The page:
Mississippi has the nation’s only school choice program created exclusively for students with dyslexia. Enacted and launched in 2012, the program provides vouchers to families of children with dyslexia to attend accredited private schools with dyslexia therapy programs. On this page, learn more about the program’s funding, eligibility and restrictions.
Mississippi allows children with dyslexia to receive vouchers to attend accredited private and public schools that provide dyslexia therapy.
The maximum voucher amount is equal to the Mississippi Adequate Education Program base student cost, i.e., the funding amount provided by the state to public schools.
Students must be in first through 12th grade and have been screened properly and diagnosed with dyslexia. Students are eligible if they attended a public school or if they attended a private school that “emphasizes instruction in dyslexia intervention.” Students who live in border counties may use the scholarship in a border state if appropriate services are not available within 30 miles of the student’s home. The voucher is not available to fund homeschooling, virtual schools or students in juvenile detention schools.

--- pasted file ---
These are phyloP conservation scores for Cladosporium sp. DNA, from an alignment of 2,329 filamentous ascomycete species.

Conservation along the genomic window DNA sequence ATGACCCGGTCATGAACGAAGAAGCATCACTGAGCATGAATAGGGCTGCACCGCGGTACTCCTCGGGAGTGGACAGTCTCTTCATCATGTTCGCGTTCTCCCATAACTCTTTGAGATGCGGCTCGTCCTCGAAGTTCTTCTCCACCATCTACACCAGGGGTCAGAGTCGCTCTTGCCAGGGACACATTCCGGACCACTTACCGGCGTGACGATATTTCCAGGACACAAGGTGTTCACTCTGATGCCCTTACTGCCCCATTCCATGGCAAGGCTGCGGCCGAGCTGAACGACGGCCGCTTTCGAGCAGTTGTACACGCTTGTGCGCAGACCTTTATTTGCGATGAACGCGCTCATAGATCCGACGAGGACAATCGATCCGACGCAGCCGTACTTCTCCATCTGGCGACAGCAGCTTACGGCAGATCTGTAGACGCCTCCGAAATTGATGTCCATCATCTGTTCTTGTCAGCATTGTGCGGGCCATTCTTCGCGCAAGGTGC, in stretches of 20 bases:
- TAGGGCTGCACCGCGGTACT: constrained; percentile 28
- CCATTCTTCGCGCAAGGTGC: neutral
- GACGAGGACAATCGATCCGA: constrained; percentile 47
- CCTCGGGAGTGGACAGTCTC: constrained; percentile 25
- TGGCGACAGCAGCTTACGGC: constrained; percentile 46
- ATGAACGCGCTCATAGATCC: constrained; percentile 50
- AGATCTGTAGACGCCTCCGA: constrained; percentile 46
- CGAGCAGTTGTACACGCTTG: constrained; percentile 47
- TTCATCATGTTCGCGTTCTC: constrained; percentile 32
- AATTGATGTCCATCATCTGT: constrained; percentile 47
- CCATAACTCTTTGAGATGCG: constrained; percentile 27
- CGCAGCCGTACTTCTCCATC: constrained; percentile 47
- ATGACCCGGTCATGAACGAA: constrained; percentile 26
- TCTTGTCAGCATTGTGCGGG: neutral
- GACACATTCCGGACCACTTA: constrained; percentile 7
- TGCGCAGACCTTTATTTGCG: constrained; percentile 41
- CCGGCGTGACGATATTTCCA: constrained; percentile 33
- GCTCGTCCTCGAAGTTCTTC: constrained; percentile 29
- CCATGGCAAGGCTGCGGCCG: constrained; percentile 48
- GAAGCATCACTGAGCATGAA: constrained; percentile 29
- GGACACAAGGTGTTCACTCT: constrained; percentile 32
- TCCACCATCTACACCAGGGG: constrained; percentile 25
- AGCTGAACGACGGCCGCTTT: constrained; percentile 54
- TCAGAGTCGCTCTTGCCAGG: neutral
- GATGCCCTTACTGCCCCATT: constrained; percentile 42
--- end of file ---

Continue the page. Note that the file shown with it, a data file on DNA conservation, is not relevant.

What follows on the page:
Mississippi’s Dyslexia Therapy Scholarship program has room to grow in a few areas. On funding, the voucher amount is equivalent to the average amount of state spending per student, not the average amount of state spending per student with special needs. For this reason, the Mississippi Dyslexia Therapy Scholarship program has one of the lowest funding amounts when compared with other voucher programs for students with special needs. The program’s regulations also could become burdensome for private schools. For example, the state board of education is given authority to extend the length of the school day or year for private schools and even develop curriculum and determine textbooks. One way this program could expand to great success would be to mirror Florida’s, Georgia’s and Oklahoma’s voucher programs for students with special needs.
Miss. Code Ann. §§ 37-173-1 through 31
No legal challenges have been filed against the program.
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